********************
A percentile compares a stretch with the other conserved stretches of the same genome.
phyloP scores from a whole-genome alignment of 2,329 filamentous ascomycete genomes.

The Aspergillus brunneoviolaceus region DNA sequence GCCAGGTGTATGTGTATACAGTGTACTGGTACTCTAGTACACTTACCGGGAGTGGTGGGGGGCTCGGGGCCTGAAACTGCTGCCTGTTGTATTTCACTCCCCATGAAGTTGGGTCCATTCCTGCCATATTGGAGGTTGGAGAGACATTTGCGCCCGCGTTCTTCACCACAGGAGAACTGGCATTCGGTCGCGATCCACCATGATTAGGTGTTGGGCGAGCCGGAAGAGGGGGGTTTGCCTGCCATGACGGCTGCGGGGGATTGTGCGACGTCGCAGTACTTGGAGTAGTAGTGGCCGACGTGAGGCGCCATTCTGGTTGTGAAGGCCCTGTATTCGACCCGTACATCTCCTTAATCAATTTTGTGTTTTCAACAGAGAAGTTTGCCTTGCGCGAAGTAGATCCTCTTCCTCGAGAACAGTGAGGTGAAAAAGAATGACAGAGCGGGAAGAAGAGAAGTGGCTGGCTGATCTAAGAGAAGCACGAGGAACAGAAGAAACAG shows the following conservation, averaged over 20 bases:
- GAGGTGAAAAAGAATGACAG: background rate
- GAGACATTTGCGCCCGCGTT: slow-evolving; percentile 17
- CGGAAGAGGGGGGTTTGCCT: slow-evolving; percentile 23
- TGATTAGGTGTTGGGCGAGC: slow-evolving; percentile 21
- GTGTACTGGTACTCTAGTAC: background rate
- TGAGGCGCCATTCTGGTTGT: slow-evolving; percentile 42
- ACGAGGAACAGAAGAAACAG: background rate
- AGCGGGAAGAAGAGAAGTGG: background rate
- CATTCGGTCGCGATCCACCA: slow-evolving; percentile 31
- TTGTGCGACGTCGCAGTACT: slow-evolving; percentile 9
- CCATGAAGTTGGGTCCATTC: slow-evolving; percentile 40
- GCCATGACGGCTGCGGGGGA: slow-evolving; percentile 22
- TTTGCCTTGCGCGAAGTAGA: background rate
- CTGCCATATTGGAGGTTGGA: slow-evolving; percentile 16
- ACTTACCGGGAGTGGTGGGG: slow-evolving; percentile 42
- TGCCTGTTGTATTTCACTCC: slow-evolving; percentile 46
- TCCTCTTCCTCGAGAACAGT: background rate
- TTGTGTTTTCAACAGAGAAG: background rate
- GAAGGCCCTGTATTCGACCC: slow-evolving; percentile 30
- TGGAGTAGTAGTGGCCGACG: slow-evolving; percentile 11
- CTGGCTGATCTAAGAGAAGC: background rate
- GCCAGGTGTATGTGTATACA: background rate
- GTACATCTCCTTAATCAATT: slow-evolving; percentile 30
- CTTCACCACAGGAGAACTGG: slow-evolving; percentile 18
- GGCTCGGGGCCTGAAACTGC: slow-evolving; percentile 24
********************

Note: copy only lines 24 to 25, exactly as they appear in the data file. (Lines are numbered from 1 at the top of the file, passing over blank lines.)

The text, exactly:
- CTGGCTGATCTAAGAGAAGC: background rate
- GCCAGGTGTATGTGTATACA: background rate